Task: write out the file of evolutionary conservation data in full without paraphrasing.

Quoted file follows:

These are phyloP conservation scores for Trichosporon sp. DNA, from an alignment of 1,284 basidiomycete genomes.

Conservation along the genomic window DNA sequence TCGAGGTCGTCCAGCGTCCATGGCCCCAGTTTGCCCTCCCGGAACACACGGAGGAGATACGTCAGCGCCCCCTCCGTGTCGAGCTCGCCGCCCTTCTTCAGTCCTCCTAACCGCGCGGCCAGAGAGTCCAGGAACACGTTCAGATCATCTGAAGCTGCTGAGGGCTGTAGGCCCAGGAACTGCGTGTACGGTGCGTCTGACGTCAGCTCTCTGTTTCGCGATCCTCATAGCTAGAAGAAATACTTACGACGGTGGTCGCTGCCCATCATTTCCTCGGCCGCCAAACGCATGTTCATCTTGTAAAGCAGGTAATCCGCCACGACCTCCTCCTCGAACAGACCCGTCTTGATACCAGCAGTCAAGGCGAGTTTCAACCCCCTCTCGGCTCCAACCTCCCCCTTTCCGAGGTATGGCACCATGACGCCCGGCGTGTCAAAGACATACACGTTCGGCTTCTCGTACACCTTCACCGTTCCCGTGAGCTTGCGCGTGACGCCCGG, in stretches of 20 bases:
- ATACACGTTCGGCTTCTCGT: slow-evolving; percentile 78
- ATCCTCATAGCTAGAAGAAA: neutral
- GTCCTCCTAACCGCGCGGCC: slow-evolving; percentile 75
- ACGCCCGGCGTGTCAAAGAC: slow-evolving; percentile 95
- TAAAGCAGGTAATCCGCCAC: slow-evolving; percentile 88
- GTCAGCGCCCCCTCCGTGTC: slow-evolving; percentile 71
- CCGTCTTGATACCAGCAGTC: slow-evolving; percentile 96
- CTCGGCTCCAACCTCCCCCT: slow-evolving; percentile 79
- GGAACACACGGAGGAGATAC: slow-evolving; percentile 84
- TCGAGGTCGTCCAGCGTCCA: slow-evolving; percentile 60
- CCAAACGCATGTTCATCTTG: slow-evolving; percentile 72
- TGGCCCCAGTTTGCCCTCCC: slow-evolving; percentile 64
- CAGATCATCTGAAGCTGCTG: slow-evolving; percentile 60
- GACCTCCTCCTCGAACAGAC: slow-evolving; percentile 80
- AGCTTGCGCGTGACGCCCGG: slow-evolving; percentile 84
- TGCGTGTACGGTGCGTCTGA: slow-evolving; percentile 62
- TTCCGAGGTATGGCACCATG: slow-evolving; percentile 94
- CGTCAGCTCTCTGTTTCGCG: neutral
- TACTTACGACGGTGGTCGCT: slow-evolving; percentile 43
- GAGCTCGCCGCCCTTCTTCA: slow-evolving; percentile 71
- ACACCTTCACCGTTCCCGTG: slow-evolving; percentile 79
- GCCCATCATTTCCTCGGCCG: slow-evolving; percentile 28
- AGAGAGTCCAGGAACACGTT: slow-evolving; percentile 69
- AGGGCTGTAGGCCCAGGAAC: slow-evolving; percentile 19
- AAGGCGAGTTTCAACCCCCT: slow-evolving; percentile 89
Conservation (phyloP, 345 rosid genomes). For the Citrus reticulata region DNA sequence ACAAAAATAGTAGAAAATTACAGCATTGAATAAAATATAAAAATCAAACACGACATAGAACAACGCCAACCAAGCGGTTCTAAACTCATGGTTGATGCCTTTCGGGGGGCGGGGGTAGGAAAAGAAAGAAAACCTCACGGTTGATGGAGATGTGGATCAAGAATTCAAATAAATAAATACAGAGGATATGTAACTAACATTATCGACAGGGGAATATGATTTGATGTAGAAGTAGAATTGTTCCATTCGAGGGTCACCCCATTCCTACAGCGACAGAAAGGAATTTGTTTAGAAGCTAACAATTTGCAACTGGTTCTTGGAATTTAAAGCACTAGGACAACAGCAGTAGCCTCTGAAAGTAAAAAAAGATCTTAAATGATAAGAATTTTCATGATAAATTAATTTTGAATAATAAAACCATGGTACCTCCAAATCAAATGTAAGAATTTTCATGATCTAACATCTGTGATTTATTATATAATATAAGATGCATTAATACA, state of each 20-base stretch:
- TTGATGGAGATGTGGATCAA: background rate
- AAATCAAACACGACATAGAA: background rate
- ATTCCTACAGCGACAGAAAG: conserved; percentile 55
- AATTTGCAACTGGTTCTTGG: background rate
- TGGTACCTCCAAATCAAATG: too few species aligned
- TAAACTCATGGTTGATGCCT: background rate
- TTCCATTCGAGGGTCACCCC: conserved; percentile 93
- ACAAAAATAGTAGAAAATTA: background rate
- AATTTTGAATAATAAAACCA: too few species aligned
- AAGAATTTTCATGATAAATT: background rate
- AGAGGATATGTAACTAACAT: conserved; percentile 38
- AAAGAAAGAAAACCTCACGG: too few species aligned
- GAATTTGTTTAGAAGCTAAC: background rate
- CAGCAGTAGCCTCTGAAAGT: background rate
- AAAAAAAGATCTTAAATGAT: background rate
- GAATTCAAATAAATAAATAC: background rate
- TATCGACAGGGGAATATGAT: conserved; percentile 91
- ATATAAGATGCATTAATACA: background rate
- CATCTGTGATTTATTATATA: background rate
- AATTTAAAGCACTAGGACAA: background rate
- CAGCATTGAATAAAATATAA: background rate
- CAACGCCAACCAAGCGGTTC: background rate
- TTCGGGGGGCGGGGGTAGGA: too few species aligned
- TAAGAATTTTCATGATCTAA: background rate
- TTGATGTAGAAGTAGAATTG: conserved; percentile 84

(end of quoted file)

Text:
These are phyloP conservation scores for Trichosporon sp. DNA, from an alignment of 1,284 basidiomycete genomes.

Conservation along the genomic window DNA sequence TCGAGGTCGTCCAGCGTCCATGGCCCCAGTTTGCCCTCCCGGAACACACGGAGGAGATACGTCAGCGCCCCCTCCGTGTCGAGCTCGCCGCCCTTCTTCAGTCCTCCTAACCGCGCGGCCAGAGAGTCCAGGAACACGTTCAGATCATCTGAAGCTGCTGAGGGCTGTAGGCCCAGGAACTGCGTGTACGGTGCGTCTGACGTCAGCTCTCTGTTTCGCGATCCTCATAGCTAGAAGAAATACTTACGACGGTGGTCGCTGCCCATCATTTCCTCGGCCGCCAAACGCATGTTCATCTTGTAAAGCAGGTAATCCGCCACGACCTCCTCCTCGAACAGACCCGTCTTGATACCAGCAGTCAAGGCGAGTTTCAACCCCCTCTCGGCTCCAACCTCCCCCTTTCCGAGGTATGGCACCATGACGCCCGGCGTGTCAAAGACATACACGTTCGGCTTCTCGTACACCTTCACCGTTCCCGTGAGCTTGCGCGTGACGCCCGG, in stretches of 20 bases:
- ATACACGTTCGGCTTCTCGT: slow-evolving; percentile 78
- ATCCTCATAGCTAGAAGAAA: neutral
- GTCCTCCTAACCGCGCGGCC: slow-evolving; percentile 75
- ACGCCCGGCGTGTCAAAGAC: slow-evolving; percentile 95
- TAAAGCAGGTAATCCGCCAC: slow-evolving; percentile 88
- GTCAGCGCCCCCTCCGTGTC: slow-evolving; percentile 71
- CCGTCTTGATACCAGCAGTC: slow-evolving; percentile 96
- CTCGGCTCCAACCTCCCCCT: slow-evolving; percentile 79
- GGAACACACGGAGGAGATAC: slow-evolving; percentile 84
- TCGAGGTCGTCCAGCGTCCA: slow-evolving; percentile 60
- CCAAACGCATGTTCATCTTG: slow-evolving; percentile 72
- TGGCCCCAGTTTGCCCTCCC: slow-evolving; percentile 64
- CAGATCATCTGAAGCTGCTG: slow-evolving; percentile 60
- GACCTCCTCCTCGAACAGAC: slow-evolving; percentile 80
- AGCTTGCGCGTGACGCCCGG: slow-evolving; percentile 84
- TGCGTGTACGGTGCGTCTGA: slow-evolving; percentile 62
- TTCCGAGGTATGGCACCATG: slow-evolving; percentile 94
- CGTCAGCTCTCTGTTTCGCG: neutral
- TACTTACGACGGTGGTCGCT: slow-evolving; percentile 43
- GAGCTCGCCGCCCTTCTTCA: slow-evolving; percentile 71
- ACACCTTCACCGTTCCCGTG: slow-evolving; percentile 79
- GCCCATCATTTCCTCGGCCG: slow-evolving; percentile 28
- AGAGAGTCCAGGAACACGTT: slow-evolving; percentile 69
- AGGGCTGTAGGCCCAGGAAC: slow-evolving; percentile 19
- AAGGCGAGTTTCAACCCCCT: slow-evolving; percentile 89
Conservation (phyloP, 345 rosid genomes). For the Citrus reticulata region DNA sequence ACAAAAATAGTAGAAAATTACAGCATTGAATAAAATATAAAAATCAAACACGACATAGAACAACGCCAACCAAGCGGTTCTAAACTCATGGTTGATGCCTTTCGGGGGGCGGGGGTAGGAAAAGAAAGAAAACCTCACGGTTGATGGAGATGTGGATCAAGAATTCAAATAAATAAATACAGAGGATATGTAACTAACATTATCGACAGGGGAATATGATTTGATGTAGAAGTAGAATTGTTCCATTCGAGGGTCACCCCATTCCTACAGCGACAGAAAGGAATTTGTTTAGAAGCTAACAATTTGCAACTGGTTCTTGGAATTTAAAGCACTAGGACAACAGCAGTAGCCTCTGAAAGTAAAAAAAGATCTTAAATGATAAGAATTTTCATGATAAATTAATTTTGAATAATAAAACCATGGTACCTCCAAATCAAATGTAAGAATTTTCATGATCTAACATCTGTGATTTATTATATAATATAAGATGCATTAATACA, state of each 20-base stretch:
- TTGATGGAGATGTGGATCAA: background rate
- AAATCAAACACGACATAGAA: background rate
- ATTCCTACAGCGACAGAAAG: conserved; percentile 55
- AATTTGCAACTGGTTCTTGG: background rate
- TGGTACCTCCAAATCAAATG: too few species aligned
- TAAACTCATGGTTGATGCCT: background rate
- TTCCATTCGAGGGTCACCCC: conserved; percentile 93
- ACAAAAATAGTAGAAAATTA: background rate
- AATTTTGAATAATAAAACCA: too few species aligned
- AAGAATTTTCATGATAAATT: background rate
- AGAGGATATGTAACTAACAT: conserved; percentile 38
- AAAGAAAGAAAACCTCACGG: too few species aligned
- GAATTTGTTTAGAAGCTAAC: background rate
- CAGCAGTAGCCTCTGAAAGT: background rate
- AAAAAAAGATCTTAAATGAT: background rate
- GAATTCAAATAAATAAATAC: background rate
- TATCGACAGGGGAATATGAT: conserved; percentile 91
- ATATAAGATGCATTAATACA: background rate
- CATCTGTGATTTATTATATA: background rate
- AATTTAAAGCACTAGGACAA: background rate
- CAGCATTGAATAAAATATAA: background rate
- CAACGCCAACCAAGCGGTTC: background rate
- TTCGGGGGGCGGGGGTAGGA: too few species aligned
- TAAGAATTTTCATGATCTAA: background rate
- TTGATGTAGAAGTAGAATTG: conserved; percentile 84